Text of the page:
Anthony Lam

Profiles & Conversations 2017

From poets to painters to dancers to actors to musicians, 21 tales from ArtsWatch on the people who make the art and why they do it

Art is a whole lot of things, but at its core it’s about people, and how they see life, and how they make a life, and how they get along or struggle with the mysteries of existence. That includes, of course, the artists themselves, whose stories and skills are central to the premise. In 2017 ArtsWatch’s writers have sat down with a lot of artists – painters, actors, dancers and choreographers, poets, music-makers – and listened as they spun out their tales.

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Here are 21 stories from 2017 about Oregon artists and artists who’ve come here to do their work:

 


 

Erik Skinner. Photo: Michael Shay

Eric Skinner’s happy landing

Jan. 18: “On the afternoon that Snowpocalypse struck Portland, Eric Skinner walked into the lobby at BodyVox Dance Center after a morning in the studio and settled easily onto one of the long couches in the corner. As always he looked trim and taut: small but strong and tough, with a body fat index down somewhere around absolute zero. If anyone looks like a dancer, Skinner does. Even in repose he seems all about movement: you get the sense he might spring up suddenly like a Jumping Jack on those long lean muscles and bounce somewhere, anywhere, just for the sake of bouncing.” In January, after 30 years on Portland stages, Skinner was getting ready to retire from BodyVox – but not from dance, he told Bob Hicks.

 


 

Les Watanabe in ‘Sojourn’ by Donald McKayle, Inner City Repertory Company. Photographed by Martha Swope in New York. 1972. Photo courtesy of Les Watanabe

Les Watanabe on Alvin Ailey, Lar Lubovich, Donald McKayle and his life in dance

Jan. 20: In a wide-ranging Q&A interview, Jamuna Chiarini hears a lot of modern-dance history from Watanabe, who was in the thick of it and now teaches at Western Oregon University:

“During Alvin Ailey’s CBS rehearsals, Lar Lubovitch was teaching in the next studio. I ran into him at the drinking fountain. While living in L.A., I had read articles about him in Dance Magazine. So while he was stooped over drinking, I exclaimed, ‘Lar Lubovitch! I’ve read all about you!’

“At that point he stood up facing me wiping his mouth and looking incredulous like, ‘Who is this guy?’ I then asked, ‘Do you ever have auditions? I would love to dance with you.’

“’Are you dancing now?’ he asked.

“’Yes, with Alvin Ailey next door, but it is only for five weeks.’

“’Where do you take class?’ Lar asked. ‘At Maggie Black’s,’ I answered. ‘Good. Let’s meet at her first class. Then you can rush back to rehearsal. See you next week.’”

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Spotlight on Anthony Lam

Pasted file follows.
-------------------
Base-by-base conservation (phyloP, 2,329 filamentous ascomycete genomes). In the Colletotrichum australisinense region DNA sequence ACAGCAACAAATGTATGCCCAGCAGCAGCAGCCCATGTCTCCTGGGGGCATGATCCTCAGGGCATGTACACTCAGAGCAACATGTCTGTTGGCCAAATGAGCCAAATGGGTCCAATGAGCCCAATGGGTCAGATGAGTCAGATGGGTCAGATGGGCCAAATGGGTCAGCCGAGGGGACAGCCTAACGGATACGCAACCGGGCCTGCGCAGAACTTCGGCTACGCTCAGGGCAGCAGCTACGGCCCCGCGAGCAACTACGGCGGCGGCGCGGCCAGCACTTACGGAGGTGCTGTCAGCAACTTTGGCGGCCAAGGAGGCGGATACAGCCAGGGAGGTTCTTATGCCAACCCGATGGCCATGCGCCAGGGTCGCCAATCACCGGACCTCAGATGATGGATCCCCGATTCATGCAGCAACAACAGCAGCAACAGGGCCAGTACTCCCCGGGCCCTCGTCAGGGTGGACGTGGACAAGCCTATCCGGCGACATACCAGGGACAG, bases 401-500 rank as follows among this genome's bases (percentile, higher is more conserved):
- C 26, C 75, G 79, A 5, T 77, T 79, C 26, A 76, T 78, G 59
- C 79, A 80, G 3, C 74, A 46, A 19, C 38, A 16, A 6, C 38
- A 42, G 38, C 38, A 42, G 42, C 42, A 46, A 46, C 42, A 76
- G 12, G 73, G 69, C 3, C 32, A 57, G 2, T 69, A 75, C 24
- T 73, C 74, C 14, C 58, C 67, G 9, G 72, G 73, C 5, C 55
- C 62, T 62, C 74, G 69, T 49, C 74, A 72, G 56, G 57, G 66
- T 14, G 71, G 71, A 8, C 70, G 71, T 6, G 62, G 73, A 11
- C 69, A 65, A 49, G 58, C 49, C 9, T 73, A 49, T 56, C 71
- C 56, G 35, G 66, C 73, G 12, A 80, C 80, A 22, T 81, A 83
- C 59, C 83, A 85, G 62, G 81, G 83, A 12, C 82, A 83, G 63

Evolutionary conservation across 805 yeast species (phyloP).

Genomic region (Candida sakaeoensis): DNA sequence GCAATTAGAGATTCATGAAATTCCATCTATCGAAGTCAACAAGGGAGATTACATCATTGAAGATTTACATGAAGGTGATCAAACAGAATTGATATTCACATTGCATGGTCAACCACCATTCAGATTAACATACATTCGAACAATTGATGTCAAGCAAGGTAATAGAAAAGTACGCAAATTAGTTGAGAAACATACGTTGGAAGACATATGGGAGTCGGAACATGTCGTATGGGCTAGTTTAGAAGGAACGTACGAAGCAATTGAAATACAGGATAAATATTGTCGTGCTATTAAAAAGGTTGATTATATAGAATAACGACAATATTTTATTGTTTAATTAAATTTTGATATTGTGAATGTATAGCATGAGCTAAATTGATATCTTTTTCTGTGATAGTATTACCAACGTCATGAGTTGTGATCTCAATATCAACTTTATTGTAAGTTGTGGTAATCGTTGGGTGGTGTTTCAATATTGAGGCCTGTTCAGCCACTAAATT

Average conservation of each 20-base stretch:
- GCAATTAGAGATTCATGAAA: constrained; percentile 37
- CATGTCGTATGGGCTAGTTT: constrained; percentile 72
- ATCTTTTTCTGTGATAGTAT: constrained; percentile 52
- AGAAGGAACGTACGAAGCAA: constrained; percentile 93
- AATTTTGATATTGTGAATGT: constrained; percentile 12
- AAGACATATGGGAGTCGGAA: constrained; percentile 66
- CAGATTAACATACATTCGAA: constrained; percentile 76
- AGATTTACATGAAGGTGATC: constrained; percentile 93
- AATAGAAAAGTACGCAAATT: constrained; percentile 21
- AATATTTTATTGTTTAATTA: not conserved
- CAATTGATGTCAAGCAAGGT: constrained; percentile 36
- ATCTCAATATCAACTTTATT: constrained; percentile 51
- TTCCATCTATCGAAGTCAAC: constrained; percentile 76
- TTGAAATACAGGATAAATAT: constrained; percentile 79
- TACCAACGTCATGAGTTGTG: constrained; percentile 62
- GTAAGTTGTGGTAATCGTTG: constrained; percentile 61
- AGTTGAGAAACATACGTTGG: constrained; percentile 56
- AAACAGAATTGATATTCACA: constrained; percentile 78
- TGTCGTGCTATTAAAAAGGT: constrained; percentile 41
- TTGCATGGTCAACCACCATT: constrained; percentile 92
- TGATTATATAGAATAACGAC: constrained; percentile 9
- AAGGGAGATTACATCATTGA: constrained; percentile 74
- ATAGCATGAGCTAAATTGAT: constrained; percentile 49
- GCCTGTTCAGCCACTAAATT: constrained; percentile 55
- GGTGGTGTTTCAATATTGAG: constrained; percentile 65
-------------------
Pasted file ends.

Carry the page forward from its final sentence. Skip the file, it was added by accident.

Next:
One actor, one character, three plays: fellow actor Bobby Bermea profiles the star of Quiara Alegría Hudes' war trilogy at Profile Theatre

Anthony Lam has an infectious and generous spirit, and a high motor both as a person and a performer: everything he does, he does with an intense energy. A relatively new actor to the Portland theater scene, he’s a family man – he and his wife, Kimberly, have three kids; Nolan, 7, and the twins, Lilah and Alice, 4. He loves the stage (“That’s what I trained for. I trained on stage. I always knew upon graduation that I was always going to look for work on the stage.”) but the majority of his work, how he pays his bills and supports his family, is in TV and film.

It makes sense. He was born and bred in southern California and he’s TV/movie handsome, the product of Nicaraguan, Chinese and Spanish genes. Though he lost touch with his father, his grandfather was a central figure in his life, and Anthony kept the name Lam to honor him.

Anthony Lam, relaxing offstage. Photo: Bobby Bermea

I met Lam only recently, because he is the lead (along with Crystal Ann Muñoz) of the show I’m currently working on, Quiara Alegría Hudes’ Pulitzer Prize winning Water by the Spoonful, which is running through Nov. 19 in rotating repertory with The Happiest Song Plays Last at Profile Theatre. Water is the middle play in a trilogy – Elliott: A Soldier’s Fugue, Water by the Spoonful and Happiest Song – that follows a Puerto Rican family from north Philadelphia whose fate and fortunes are inextricably tied up in the U.S. military. The men of the family fight the wars. The women protest them and heal the wounds that are the result. Hudes weaves a beautiful, tragic, angry, and funny tapestry of lives, through which the one continuous thread is the character of Elliott Ortiz, who is played by Anthony Lam.

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